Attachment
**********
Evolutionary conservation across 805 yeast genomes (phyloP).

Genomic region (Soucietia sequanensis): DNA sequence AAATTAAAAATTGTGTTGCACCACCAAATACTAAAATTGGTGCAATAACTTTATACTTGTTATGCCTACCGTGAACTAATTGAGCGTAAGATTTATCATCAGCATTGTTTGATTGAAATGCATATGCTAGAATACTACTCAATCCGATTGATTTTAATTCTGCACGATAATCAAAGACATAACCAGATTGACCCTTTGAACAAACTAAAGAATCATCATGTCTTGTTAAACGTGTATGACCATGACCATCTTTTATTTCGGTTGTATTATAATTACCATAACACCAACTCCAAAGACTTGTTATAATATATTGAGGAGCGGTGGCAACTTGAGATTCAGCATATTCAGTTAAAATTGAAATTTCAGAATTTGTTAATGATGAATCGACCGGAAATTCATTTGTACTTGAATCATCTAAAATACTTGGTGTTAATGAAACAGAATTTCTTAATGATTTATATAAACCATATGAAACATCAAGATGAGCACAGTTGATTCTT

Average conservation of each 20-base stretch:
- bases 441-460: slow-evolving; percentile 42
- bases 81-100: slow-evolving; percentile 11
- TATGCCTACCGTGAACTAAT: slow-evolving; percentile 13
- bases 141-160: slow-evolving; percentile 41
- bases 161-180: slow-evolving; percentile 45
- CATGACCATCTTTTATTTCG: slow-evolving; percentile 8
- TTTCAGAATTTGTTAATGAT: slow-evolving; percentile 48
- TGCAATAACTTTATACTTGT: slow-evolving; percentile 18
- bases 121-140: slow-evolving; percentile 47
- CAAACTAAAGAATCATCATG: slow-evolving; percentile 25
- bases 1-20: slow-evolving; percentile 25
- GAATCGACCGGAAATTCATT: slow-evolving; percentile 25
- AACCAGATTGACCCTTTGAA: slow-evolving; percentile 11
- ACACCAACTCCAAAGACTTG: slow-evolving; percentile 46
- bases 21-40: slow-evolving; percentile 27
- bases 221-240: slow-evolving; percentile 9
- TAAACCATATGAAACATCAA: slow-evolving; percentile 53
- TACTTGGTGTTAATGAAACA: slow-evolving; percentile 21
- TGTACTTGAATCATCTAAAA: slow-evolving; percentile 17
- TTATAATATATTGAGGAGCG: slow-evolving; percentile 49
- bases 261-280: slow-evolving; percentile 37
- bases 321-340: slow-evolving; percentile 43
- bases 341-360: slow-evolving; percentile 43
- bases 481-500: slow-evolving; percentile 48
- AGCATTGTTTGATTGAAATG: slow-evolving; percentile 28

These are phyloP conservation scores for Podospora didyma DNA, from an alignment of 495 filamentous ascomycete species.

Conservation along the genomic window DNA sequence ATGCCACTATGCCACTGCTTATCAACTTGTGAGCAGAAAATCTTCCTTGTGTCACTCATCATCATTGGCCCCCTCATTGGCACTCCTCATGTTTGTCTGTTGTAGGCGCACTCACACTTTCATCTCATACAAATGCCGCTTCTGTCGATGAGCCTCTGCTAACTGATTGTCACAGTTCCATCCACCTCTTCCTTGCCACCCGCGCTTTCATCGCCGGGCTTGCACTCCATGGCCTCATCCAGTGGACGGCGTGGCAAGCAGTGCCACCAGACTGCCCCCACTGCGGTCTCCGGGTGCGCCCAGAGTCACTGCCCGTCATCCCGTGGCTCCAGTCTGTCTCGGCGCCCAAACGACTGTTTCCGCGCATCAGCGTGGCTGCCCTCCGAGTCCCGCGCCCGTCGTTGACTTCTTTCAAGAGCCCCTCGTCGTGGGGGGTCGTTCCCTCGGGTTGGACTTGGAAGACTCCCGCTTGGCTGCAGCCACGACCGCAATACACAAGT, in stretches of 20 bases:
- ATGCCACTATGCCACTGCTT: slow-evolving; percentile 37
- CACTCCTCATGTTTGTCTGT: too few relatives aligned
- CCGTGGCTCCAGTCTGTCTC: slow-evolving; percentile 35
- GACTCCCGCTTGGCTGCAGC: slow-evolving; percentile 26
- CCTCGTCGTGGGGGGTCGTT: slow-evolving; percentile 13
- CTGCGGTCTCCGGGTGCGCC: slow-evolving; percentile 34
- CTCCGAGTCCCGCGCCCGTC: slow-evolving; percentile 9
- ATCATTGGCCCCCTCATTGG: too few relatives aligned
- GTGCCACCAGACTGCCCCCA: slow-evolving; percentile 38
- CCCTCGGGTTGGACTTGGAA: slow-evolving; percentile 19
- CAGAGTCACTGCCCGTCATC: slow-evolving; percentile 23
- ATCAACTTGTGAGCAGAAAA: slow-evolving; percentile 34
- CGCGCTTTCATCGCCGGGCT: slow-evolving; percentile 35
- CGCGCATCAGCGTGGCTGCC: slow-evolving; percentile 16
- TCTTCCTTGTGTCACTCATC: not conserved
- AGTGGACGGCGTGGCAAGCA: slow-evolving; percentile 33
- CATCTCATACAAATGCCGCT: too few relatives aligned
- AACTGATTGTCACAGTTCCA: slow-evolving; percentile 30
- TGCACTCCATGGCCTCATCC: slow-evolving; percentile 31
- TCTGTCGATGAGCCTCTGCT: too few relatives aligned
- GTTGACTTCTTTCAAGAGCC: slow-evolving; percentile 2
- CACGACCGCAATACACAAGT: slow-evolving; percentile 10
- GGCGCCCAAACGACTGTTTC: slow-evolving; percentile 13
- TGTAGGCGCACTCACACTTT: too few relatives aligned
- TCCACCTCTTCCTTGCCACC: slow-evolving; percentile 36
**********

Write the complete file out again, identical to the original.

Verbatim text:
Evolutionary conservation across 805 yeast genomes (phyloP).

Genomic region (Soucietia sequanensis): DNA sequence AAATTAAAAATTGTGTTGCACCACCAAATACTAAAATTGGTGCAATAACTTTATACTTGTTATGCCTACCGTGAACTAATTGAGCGTAAGATTTATCATCAGCATTGTTTGATTGAAATGCATATGCTAGAATACTACTCAATCCGATTGATTTTAATTCTGCACGATAATCAAAGACATAACCAGATTGACCCTTTGAACAAACTAAAGAATCATCATGTCTTGTTAAACGTGTATGACCATGACCATCTTTTATTTCGGTTGTATTATAATTACCATAACACCAACTCCAAAGACTTGTTATAATATATTGAGGAGCGGTGGCAACTTGAGATTCAGCATATTCAGTTAAAATTGAAATTTCAGAATTTGTTAATGATGAATCGACCGGAAATTCATTTGTACTTGAATCATCTAAAATACTTGGTGTTAATGAAACAGAATTTCTTAATGATTTATATAAACCATATGAAACATCAAGATGAGCACAGTTGATTCTT

Average conservation of each 20-base stretch:
- bases 441-460: slow-evolving; percentile 42
- bases 81-100: slow-evolving; percentile 11
- TATGCCTACCGTGAACTAAT: slow-evolving; percentile 13
- bases 141-160: slow-evolving; percentile 41
- bases 161-180: slow-evolving; percentile 45
- CATGACCATCTTTTATTTCG: slow-evolving; percentile 8
- TTTCAGAATTTGTTAATGAT: slow-evolving; percentile 48
- TGCAATAACTTTATACTTGT: slow-evolving; percentile 18
- bases 121-140: slow-evolving; percentile 47
- CAAACTAAAGAATCATCATG: slow-evolving; percentile 25
- bases 1-20: slow-evolving; percentile 25
- GAATCGACCGGAAATTCATT: slow-evolving; percentile 25
- AACCAGATTGACCCTTTGAA: slow-evolving; percentile 11
- ACACCAACTCCAAAGACTTG: slow-evolving; percentile 46
- bases 21-40: slow-evolving; percentile 27
- bases 221-240: slow-evolving; percentile 9
- TAAACCATATGAAACATCAA: slow-evolving; percentile 53
- TACTTGGTGTTAATGAAACA: slow-evolving; percentile 21
- TGTACTTGAATCATCTAAAA: slow-evolving; percentile 17
- TTATAATATATTGAGGAGCG: slow-evolving; percentile 49
- bases 261-280: slow-evolving; percentile 37
- bases 321-340: slow-evolving; percentile 43
- bases 341-360: slow-evolving; percentile 43
- bases 481-500: slow-evolving; percentile 48
- AGCATTGTTTGATTGAAATG: slow-evolving; percentile 28

These are phyloP conservation scores for Podospora didyma DNA, from an alignment of 495 filamentous ascomycete species.

Conservation along the genomic window DNA sequence ATGCCACTATGCCACTGCTTATCAACTTGTGAGCAGAAAATCTTCCTTGTGTCACTCATCATCATTGGCCCCCTCATTGGCACTCCTCATGTTTGTCTGTTGTAGGCGCACTCACACTTTCATCTCATACAAATGCCGCTTCTGTCGATGAGCCTCTGCTAACTGATTGTCACAGTTCCATCCACCTCTTCCTTGCCACCCGCGCTTTCATCGCCGGGCTTGCACTCCATGGCCTCATCCAGTGGACGGCGTGGCAAGCAGTGCCACCAGACTGCCCCCACTGCGGTCTCCGGGTGCGCCCAGAGTCACTGCCCGTCATCCCGTGGCTCCAGTCTGTCTCGGCGCCCAAACGACTGTTTCCGCGCATCAGCGTGGCTGCCCTCCGAGTCCCGCGCCCGTCGTTGACTTCTTTCAAGAGCCCCTCGTCGTGGGGGGTCGTTCCCTCGGGTTGGACTTGGAAGACTCCCGCTTGGCTGCAGCCACGACCGCAATACACAAGT, in stretches of 20 bases:
- ATGCCACTATGCCACTGCTT: slow-evolving; percentile 37
- CACTCCTCATGTTTGTCTGT: too few relatives aligned
- CCGTGGCTCCAGTCTGTCTC: slow-evolving; percentile 35
- GACTCCCGCTTGGCTGCAGC: slow-evolving; percentile 26
- CCTCGTCGTGGGGGGTCGTT: slow-evolving; percentile 13
- CTGCGGTCTCCGGGTGCGCC: slow-evolving; percentile 34
- CTCCGAGTCCCGCGCCCGTC: slow-evolving; percentile 9
- ATCATTGGCCCCCTCATTGG: too few relatives aligned
- GTGCCACCAGACTGCCCCCA: slow-evolving; percentile 38
- CCCTCGGGTTGGACTTGGAA: slow-evolving; percentile 19
- CAGAGTCACTGCCCGTCATC: slow-evolving; percentile 23
- ATCAACTTGTGAGCAGAAAA: slow-evolving; percentile 34
- CGCGCTTTCATCGCCGGGCT: slow-evolving; percentile 35
- CGCGCATCAGCGTGGCTGCC: slow-evolving; percentile 16
- TCTTCCTTGTGTCACTCATC: not conserved
- AGTGGACGGCGTGGCAAGCA: slow-evolving; percentile 33
- CATCTCATACAAATGCCGCT: too few relatives aligned
- AACTGATTGTCACAGTTCCA: slow-evolving; percentile 30
- TGCACTCCATGGCCTCATCC: slow-evolving; percentile 31
- TCTGTCGATGAGCCTCTGCT: too few relatives aligned
- GTTGACTTCTTTCAAGAGCC: slow-evolving; percentile 2
- CACGACCGCAATACACAAGT: slow-evolving; percentile 10
- GGCGCCCAAACGACTGTTTC: slow-evolving; percentile 13
- TGTAGGCGCACTCACACTTT: too few relatives aligned
- TCCACCTCTTCCTTGCCACC: slow-evolving; percentile 36